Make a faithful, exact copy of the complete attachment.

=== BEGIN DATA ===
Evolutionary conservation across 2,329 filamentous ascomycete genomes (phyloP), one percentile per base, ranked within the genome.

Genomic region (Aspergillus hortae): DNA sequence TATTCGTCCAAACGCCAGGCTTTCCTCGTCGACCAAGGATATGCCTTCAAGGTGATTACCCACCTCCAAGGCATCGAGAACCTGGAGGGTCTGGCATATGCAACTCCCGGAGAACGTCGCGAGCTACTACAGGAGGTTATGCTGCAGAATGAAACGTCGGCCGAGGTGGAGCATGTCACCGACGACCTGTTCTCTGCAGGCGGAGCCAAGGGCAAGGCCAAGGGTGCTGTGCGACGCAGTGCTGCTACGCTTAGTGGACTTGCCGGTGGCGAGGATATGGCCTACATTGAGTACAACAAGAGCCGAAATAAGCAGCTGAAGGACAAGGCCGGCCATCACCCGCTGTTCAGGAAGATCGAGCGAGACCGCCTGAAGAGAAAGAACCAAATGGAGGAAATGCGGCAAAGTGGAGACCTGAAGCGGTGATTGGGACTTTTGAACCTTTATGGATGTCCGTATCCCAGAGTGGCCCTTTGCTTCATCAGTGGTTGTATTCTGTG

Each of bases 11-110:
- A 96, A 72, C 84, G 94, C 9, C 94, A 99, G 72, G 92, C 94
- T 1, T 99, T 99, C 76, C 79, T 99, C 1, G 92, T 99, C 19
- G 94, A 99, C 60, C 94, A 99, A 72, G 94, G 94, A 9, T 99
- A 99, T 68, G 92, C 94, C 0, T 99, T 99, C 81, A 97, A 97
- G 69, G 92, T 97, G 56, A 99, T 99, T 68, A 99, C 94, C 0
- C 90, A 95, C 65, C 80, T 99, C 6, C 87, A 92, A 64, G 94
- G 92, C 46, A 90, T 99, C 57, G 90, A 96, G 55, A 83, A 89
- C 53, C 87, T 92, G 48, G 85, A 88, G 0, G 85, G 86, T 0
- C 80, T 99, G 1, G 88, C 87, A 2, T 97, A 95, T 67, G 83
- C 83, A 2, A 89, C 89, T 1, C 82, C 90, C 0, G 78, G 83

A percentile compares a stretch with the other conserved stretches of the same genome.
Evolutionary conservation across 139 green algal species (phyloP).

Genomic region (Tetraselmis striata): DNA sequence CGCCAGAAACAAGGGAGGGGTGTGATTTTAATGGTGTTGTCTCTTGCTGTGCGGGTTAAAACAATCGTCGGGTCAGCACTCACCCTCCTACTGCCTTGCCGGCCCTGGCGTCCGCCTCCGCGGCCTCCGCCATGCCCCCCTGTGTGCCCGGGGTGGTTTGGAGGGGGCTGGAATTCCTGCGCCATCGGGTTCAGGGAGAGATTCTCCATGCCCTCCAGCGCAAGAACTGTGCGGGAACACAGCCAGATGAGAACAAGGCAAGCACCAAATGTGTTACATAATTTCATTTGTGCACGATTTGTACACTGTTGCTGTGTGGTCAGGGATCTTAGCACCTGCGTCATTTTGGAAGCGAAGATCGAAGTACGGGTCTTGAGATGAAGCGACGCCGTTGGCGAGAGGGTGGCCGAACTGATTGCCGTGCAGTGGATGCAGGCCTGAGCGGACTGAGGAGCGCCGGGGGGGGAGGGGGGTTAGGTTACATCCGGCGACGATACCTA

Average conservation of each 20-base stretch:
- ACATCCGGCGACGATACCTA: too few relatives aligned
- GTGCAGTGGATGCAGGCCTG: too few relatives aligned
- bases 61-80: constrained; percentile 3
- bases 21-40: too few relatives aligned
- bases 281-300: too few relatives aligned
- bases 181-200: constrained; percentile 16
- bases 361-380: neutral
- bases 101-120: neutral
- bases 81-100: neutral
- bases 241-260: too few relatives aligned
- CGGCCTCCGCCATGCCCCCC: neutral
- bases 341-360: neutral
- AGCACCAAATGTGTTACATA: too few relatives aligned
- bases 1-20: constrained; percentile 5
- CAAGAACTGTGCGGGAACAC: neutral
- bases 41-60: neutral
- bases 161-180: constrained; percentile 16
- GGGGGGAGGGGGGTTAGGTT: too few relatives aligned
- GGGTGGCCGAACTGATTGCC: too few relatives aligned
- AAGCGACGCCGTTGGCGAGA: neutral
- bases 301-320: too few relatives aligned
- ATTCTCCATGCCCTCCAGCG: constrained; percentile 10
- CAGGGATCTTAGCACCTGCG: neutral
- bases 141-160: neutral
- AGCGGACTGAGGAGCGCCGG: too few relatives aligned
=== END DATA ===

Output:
Evolutionary conservation across 2,329 filamentous ascomycete genomes (phyloP), one percentile per base, ranked within the genome.

Genomic region (Aspergillus hortae): DNA sequence TATTCGTCCAAACGCCAGGCTTTCCTCGTCGACCAAGGATATGCCTTCAAGGTGATTACCCACCTCCAAGGCATCGAGAACCTGGAGGGTCTGGCATATGCAACTCCCGGAGAACGTCGCGAGCTACTACAGGAGGTTATGCTGCAGAATGAAACGTCGGCCGAGGTGGAGCATGTCACCGACGACCTGTTCTCTGCAGGCGGAGCCAAGGGCAAGGCCAAGGGTGCTGTGCGACGCAGTGCTGCTACGCTTAGTGGACTTGCCGGTGGCGAGGATATGGCCTACATTGAGTACAACAAGAGCCGAAATAAGCAGCTGAAGGACAAGGCCGGCCATCACCCGCTGTTCAGGAAGATCGAGCGAGACCGCCTGAAGAGAAAGAACCAAATGGAGGAAATGCGGCAAAGTGGAGACCTGAAGCGGTGATTGGGACTTTTGAACCTTTATGGATGTCCGTATCCCAGAGTGGCCCTTTGCTTCATCAGTGGTTGTATTCTGTG

Each of bases 11-110:
- A 96, A 72, C 84, G 94, C 9, C 94, A 99, G 72, G 92, C 94
- T 1, T 99, T 99, C 76, C 79, T 99, C 1, G 92, T 99, C 19
- G 94, A 99, C 60, C 94, A 99, A 72, G 94, G 94, A 9, T 99
- A 99, T 68, G 92, C 94, C 0, T 99, T 99, C 81, A 97, A 97
- G 69, G 92, T 97, G 56, A 99, T 99, T 68, A 99, C 94, C 0
- C 90, A 95, C 65, C 80, T 99, C 6, C 87, A 92, A 64, G 94
- G 92, C 46, A 90, T 99, C 57, G 90, A 96, G 55, A 83, A 89
- C 53, C 87, T 92, G 48, G 85, A 88, G 0, G 85, G 86, T 0
- C 80, T 99, G 1, G 88, C 87, A 2, T 97, A 95, T 67, G 83
- C 83, A 2, A 89, C 89, T 1, C 82, C 90, C 0, G 78, G 83

A percentile compares a stretch with the other conserved stretches of the same genome.
Evolutionary conservation across 139 green algal species (phyloP).

Genomic region (Tetraselmis striata): DNA sequence CGCCAGAAACAAGGGAGGGGTGTGATTTTAATGGTGTTGTCTCTTGCTGTGCGGGTTAAAACAATCGTCGGGTCAGCACTCACCCTCCTACTGCCTTGCCGGCCCTGGCGTCCGCCTCCGCGGCCTCCGCCATGCCCCCCTGTGTGCCCGGGGTGGTTTGGAGGGGGCTGGAATTCCTGCGCCATCGGGTTCAGGGAGAGATTCTCCATGCCCTCCAGCGCAAGAACTGTGCGGGAACACAGCCAGATGAGAACAAGGCAAGCACCAAATGTGTTACATAATTTCATTTGTGCACGATTTGTACACTGTTGCTGTGTGGTCAGGGATCTTAGCACCTGCGTCATTTTGGAAGCGAAGATCGAAGTACGGGTCTTGAGATGAAGCGACGCCGTTGGCGAGAGGGTGGCCGAACTGATTGCCGTGCAGTGGATGCAGGCCTGAGCGGACTGAGGAGCGCCGGGGGGGGAGGGGGGTTAGGTTACATCCGGCGACGATACCTA

Average conservation of each 20-base stretch:
- ACATCCGGCGACGATACCTA: too few relatives aligned
- GTGCAGTGGATGCAGGCCTG: too few relatives aligned
- bases 61-80: constrained; percentile 3
- bases 21-40: too few relatives aligned
- bases 281-300: too few relatives aligned
- bases 181-200: constrained; percentile 16
- bases 361-380: neutral
- bases 101-120: neutral
- bases 81-100: neutral
- bases 241-260: too few relatives aligned
- CGGCCTCCGCCATGCCCCCC: neutral
- bases 341-360: neutral
- AGCACCAAATGTGTTACATA: too few relatives aligned
- bases 1-20: constrained; percentile 5
- CAAGAACTGTGCGGGAACAC: neutral
- bases 41-60: neutral
- bases 161-180: constrained; percentile 16
- GGGGGGAGGGGGGTTAGGTT: too few relatives aligned
- GGGTGGCCGAACTGATTGCC: too few relatives aligned
- AAGCGACGCCGTTGGCGAGA: neutral
- bases 301-320: too few relatives aligned
- ATTCTCCATGCCCTCCAGCG: constrained; percentile 10
- CAGGGATCTTAGCACCTGCG: neutral
- bases 141-160: neutral
- AGCGGACTGAGGAGCGCCGG: too few relatives aligned